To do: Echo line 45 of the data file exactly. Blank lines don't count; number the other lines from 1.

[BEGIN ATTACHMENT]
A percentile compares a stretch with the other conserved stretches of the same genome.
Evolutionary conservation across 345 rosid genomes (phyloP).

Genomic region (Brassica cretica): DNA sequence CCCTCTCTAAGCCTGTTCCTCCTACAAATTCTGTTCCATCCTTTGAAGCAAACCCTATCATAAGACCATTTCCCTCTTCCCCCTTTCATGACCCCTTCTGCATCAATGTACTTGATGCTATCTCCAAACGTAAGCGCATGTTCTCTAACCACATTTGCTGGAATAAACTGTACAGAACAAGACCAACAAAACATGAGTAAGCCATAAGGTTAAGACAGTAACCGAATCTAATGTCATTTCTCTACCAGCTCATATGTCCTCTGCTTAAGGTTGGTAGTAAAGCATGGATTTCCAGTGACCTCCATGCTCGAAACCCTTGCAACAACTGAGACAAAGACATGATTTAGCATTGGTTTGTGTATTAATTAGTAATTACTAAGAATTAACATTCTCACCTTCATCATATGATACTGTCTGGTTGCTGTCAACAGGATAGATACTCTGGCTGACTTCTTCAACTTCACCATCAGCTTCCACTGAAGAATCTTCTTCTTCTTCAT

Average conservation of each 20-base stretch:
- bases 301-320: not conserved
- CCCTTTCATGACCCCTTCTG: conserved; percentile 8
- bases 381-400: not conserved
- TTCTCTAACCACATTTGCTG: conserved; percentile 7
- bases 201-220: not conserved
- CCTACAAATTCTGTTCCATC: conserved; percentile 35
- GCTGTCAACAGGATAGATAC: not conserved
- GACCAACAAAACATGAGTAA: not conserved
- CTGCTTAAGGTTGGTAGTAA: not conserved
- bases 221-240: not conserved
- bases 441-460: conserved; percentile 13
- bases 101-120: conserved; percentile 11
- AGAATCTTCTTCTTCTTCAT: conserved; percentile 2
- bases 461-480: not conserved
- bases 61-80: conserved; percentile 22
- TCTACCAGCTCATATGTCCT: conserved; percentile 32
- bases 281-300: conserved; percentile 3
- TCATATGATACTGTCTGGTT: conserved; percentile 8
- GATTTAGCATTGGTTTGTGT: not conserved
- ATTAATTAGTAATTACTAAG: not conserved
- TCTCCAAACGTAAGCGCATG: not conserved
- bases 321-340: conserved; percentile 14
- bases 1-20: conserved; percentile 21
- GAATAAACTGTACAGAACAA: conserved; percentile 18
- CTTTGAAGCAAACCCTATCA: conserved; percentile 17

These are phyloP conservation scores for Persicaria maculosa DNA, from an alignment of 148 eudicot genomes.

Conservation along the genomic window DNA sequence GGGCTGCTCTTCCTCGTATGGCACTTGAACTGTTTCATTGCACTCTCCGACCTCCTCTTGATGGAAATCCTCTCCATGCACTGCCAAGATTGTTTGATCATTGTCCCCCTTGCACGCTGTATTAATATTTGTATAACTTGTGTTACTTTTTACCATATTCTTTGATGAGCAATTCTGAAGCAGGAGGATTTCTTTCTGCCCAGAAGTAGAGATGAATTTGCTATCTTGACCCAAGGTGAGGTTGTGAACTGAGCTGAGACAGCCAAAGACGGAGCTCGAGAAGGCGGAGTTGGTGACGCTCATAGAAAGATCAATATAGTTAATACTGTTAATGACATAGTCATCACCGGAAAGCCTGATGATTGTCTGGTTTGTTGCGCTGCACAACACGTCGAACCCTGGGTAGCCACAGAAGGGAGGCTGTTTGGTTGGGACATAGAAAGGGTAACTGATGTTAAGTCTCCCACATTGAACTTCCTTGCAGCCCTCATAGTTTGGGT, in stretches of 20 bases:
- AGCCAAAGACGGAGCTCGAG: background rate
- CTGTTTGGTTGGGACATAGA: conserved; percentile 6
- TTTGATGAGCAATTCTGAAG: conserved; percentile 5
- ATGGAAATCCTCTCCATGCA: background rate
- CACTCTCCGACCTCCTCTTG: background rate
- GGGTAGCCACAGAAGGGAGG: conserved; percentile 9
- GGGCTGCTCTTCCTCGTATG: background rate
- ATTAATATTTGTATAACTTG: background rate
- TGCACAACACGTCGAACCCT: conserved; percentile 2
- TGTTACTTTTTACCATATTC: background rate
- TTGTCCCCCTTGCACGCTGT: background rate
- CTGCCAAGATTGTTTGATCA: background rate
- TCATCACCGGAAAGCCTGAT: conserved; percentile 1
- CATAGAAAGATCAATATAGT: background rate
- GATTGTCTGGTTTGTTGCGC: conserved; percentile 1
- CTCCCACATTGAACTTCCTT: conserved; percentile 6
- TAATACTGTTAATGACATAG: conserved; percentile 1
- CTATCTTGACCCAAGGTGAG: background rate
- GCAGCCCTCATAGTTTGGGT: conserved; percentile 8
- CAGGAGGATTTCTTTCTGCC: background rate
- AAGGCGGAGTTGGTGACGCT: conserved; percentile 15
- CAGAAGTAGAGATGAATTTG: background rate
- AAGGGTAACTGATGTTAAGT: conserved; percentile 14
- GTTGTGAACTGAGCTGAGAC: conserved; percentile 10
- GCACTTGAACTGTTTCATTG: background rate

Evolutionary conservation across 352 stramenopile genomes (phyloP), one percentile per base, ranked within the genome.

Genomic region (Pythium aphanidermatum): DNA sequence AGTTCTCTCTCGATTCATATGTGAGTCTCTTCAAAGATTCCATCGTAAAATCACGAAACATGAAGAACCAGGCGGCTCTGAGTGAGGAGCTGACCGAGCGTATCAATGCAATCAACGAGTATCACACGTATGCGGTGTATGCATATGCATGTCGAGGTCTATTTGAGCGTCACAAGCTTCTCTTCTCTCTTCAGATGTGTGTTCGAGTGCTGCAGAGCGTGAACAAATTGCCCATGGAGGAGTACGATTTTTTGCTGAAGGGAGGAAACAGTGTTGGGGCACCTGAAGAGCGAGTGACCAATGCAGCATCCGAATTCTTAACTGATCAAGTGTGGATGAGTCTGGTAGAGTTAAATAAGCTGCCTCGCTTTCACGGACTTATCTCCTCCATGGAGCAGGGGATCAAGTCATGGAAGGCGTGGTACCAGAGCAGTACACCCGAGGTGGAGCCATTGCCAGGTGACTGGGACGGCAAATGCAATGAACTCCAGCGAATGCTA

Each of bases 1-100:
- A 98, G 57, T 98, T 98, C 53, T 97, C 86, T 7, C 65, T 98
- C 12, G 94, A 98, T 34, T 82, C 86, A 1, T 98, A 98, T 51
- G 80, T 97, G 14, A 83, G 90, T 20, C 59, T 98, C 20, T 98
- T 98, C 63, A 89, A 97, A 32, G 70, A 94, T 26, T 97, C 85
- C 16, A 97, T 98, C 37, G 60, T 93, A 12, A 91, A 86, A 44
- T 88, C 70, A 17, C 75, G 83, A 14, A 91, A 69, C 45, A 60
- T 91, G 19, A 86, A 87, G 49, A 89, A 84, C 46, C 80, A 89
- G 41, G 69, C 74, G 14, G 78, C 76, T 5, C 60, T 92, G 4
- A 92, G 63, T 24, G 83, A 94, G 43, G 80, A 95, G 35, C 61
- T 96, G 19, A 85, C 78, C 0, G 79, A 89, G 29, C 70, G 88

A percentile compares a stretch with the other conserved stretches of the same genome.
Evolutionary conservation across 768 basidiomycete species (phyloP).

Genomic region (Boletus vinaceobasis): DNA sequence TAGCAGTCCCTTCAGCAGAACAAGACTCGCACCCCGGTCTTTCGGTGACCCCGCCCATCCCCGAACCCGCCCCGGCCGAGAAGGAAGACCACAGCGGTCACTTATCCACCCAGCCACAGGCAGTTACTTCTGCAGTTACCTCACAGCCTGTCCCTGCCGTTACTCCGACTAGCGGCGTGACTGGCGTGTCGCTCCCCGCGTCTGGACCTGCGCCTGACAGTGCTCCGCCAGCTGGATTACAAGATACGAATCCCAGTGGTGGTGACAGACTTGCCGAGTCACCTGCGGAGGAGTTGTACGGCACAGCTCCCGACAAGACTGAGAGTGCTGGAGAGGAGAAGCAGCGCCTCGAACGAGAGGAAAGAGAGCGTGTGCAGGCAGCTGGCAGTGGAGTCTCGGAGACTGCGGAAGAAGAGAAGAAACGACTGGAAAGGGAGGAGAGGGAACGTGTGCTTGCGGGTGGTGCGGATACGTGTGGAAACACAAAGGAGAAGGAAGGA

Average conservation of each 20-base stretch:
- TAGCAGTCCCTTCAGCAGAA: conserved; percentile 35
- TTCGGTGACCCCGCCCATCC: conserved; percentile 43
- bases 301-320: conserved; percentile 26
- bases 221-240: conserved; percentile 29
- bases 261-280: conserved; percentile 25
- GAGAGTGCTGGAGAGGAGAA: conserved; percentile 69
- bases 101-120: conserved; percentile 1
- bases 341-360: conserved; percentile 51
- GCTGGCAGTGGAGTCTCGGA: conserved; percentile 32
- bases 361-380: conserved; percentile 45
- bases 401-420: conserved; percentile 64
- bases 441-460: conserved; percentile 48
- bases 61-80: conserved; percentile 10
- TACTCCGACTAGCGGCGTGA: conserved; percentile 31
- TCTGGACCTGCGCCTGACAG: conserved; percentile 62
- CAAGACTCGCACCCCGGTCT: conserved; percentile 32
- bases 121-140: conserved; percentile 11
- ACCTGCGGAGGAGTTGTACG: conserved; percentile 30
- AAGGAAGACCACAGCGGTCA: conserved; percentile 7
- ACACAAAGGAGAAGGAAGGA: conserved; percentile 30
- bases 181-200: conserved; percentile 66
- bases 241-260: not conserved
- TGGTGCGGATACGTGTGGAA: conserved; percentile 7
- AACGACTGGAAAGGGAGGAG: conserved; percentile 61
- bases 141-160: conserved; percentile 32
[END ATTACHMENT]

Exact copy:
- CATAGAAAGATCAATATAGT: background rate